Also, I want to thank my wife, Carol, for “encouraging” me to stop and think and – in this case – step back ten yards and punt. I can’t help wondering how much better off the history of the church and how much easier Christian theology would be if Paul had been married. Imagine the difference there would be in all of Christianity if Paul had been married to a woman who had looked at him with equal amounts of disdain and concern and said, “Paul, honey – KISS.*”

Being family is not always easy.

My father was quiet and laid back. My mother was gregarious and active. My younger brother, Dennis, was a jock. I was not. In high school, I was in choir, plays, and on the speech team. Dennis ran cross country and played trombone in the band – with band, especially marching band, being more for social enjoyment than satisfying any musical ambition.

Dennis also liked to ride his 12-speed bicycle. Dennis and his riding buddies thought nothing about jumping on their bikes and pedaling from New Castle to Muncie and back between lunch and supper. Muncie is approximately 25 miles north of New Castle – a round trip of a good 50 miles. You have to understand, they would return from these little jaunts with no signs of having exerted themselves.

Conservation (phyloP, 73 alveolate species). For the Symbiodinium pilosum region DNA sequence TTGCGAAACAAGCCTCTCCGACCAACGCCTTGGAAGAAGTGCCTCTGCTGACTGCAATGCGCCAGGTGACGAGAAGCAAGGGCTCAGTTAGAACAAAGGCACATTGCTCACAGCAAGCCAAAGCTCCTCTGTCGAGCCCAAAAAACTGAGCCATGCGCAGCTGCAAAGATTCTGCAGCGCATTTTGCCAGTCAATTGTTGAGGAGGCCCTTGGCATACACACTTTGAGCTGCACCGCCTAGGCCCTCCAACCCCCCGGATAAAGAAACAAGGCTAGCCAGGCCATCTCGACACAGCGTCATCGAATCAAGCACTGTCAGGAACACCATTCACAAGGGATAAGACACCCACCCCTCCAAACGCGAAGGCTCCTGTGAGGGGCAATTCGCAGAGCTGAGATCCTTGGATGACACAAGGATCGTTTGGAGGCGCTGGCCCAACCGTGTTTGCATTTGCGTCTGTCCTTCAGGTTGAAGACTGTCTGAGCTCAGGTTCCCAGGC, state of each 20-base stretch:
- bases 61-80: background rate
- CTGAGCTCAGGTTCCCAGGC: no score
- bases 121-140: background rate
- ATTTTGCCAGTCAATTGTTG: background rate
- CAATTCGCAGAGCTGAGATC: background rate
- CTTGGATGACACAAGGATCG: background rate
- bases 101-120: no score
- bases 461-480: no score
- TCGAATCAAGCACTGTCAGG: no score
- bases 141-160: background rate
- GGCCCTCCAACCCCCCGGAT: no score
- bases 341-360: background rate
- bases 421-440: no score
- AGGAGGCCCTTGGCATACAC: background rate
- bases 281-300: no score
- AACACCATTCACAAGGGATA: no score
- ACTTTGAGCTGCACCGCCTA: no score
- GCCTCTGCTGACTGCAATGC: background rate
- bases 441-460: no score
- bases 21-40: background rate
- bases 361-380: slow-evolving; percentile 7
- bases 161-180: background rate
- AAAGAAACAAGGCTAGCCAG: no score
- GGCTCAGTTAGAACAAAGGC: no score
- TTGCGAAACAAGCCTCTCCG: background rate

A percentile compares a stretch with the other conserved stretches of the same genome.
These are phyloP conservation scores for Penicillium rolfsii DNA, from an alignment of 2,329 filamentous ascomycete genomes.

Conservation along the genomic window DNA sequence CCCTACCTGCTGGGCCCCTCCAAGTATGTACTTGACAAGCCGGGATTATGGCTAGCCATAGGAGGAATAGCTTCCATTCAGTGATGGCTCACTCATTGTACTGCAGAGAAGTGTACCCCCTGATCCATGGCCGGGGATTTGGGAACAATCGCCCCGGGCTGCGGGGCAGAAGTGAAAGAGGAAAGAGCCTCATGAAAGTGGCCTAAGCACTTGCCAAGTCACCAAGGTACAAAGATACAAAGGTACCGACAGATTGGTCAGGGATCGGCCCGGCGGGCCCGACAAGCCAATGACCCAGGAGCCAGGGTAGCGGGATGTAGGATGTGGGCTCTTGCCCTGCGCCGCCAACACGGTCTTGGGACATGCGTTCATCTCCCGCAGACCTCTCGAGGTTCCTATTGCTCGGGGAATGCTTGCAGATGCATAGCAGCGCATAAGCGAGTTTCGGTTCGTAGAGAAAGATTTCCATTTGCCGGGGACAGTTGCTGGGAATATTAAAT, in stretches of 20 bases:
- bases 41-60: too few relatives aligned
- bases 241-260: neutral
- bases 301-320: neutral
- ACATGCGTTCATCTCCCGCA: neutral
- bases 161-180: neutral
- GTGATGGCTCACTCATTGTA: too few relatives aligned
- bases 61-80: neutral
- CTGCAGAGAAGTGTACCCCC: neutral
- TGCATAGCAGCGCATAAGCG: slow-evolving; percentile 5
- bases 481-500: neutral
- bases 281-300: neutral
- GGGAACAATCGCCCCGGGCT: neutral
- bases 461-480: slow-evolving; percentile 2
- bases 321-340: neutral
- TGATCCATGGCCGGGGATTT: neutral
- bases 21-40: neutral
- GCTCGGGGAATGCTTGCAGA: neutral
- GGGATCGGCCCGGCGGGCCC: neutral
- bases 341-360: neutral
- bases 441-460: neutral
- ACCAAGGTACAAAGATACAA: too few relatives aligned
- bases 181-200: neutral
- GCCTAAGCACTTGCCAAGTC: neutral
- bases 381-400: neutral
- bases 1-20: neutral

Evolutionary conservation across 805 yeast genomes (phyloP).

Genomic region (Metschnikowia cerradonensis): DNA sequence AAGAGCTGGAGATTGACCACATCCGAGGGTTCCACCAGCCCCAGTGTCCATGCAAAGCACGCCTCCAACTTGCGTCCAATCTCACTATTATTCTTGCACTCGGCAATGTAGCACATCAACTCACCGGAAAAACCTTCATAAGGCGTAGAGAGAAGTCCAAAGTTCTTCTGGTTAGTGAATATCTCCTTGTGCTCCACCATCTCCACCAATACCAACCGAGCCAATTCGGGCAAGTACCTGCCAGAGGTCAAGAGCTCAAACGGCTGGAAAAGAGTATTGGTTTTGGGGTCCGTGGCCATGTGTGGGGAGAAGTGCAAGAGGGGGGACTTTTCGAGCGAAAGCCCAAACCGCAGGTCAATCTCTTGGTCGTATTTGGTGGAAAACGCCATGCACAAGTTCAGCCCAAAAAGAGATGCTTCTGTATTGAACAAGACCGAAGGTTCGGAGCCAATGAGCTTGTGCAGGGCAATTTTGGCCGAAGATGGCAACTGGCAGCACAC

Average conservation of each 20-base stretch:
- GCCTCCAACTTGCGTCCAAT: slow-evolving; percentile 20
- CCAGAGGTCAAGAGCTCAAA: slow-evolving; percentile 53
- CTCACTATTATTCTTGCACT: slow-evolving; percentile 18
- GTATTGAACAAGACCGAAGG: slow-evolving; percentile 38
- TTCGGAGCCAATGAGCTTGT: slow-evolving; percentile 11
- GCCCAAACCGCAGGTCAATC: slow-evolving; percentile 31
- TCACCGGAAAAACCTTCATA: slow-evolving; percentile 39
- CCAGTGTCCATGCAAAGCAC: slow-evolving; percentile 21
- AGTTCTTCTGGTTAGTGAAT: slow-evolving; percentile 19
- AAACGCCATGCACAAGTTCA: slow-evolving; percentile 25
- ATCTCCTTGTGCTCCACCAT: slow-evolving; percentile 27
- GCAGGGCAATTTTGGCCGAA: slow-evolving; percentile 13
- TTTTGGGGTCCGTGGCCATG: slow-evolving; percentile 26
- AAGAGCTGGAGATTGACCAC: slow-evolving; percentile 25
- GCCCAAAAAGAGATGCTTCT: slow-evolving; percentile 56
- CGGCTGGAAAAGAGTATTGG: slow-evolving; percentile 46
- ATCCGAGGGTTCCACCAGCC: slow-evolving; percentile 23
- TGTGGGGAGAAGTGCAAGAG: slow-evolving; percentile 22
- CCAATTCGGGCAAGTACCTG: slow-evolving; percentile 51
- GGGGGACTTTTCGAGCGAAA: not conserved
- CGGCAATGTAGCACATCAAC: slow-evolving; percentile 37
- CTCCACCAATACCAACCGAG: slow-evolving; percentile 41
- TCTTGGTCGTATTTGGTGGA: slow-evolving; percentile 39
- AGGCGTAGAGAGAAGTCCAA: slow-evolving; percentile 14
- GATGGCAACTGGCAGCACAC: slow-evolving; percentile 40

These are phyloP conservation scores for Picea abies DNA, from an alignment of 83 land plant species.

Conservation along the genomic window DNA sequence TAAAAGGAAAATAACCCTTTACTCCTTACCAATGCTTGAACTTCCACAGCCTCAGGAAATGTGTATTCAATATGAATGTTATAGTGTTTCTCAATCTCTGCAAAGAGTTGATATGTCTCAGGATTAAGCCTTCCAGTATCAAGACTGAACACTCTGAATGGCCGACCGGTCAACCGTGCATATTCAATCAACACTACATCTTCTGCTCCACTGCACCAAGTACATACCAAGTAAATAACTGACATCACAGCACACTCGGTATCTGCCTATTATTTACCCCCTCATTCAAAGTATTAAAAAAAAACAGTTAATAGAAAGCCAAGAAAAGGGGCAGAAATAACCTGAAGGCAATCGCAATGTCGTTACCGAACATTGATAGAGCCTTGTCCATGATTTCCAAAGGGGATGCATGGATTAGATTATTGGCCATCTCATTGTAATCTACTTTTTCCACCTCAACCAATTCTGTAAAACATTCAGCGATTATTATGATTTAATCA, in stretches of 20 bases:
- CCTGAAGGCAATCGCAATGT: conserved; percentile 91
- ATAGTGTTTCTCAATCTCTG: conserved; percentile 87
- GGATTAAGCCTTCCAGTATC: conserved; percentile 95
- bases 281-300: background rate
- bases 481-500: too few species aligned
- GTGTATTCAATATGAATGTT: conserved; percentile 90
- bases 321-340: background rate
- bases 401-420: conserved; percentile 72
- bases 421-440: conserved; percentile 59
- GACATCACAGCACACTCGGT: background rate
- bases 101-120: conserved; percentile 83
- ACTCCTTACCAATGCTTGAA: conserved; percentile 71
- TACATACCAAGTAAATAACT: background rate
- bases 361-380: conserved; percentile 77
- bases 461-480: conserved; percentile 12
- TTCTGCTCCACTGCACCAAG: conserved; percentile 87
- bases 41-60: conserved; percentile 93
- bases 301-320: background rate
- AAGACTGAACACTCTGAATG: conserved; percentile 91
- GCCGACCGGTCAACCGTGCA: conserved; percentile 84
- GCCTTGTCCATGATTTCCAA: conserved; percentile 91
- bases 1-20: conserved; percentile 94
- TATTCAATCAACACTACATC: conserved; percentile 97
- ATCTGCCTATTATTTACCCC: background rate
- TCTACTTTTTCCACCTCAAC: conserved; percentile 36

One day, a trip was planned to our Uncle’s house on the southwest edge of Muncie – and I decided to join them. How hard could it be? The trip to my Uncle’s house was a great ride – we took county roads and stayed off the state highways. We had a nice visit with our Aunt Marjorie and Uncle Kenneth and our cousin Joy Ann and her boyfriend, Phil – and the girl who lived next door to Phil.

Well, the time came to return home. We jumped on our bikes and started pedaling home. A few miles south of Muncie, it happened – my lack of experience with long-distance bicycle rides caught up with me and hammered me with the great-granddaddy of all leg cramps. Every muscle in both legs, above and below the knees, tightened into an unbreakable searing knot. Whatever fantasies I ever had about being “the man of steel” – this wasn’t it. The ride came to a screeching stop in front of someone’s house – to this day, I don’t know who those poor people were. Dennis knocked on the door to ask to use the phone to call our parents. Meanwhile, I had hobbled to the porch to get out of the sun where I promptly collapsed in excruciating pain which I expressed without restraint at the top of my lungs. Eventually, my father arrived and took me and my bicycle home. I never took another bicycle trip with my brother – and my brother has never harassed me about it or held it against me.

Being family is not always easy.

I hear that it has been this way for a long time.

When King David died, the crown went to his son, Solomon. When Solomon died, the crown went to his son, Rehoboam.

Rabbi Joseph Telushkin is the author of an encyclopedic book titled, “Jewish Literacy: The Most Important Things to Know About the Jewish Religion, Its People, and Its History.”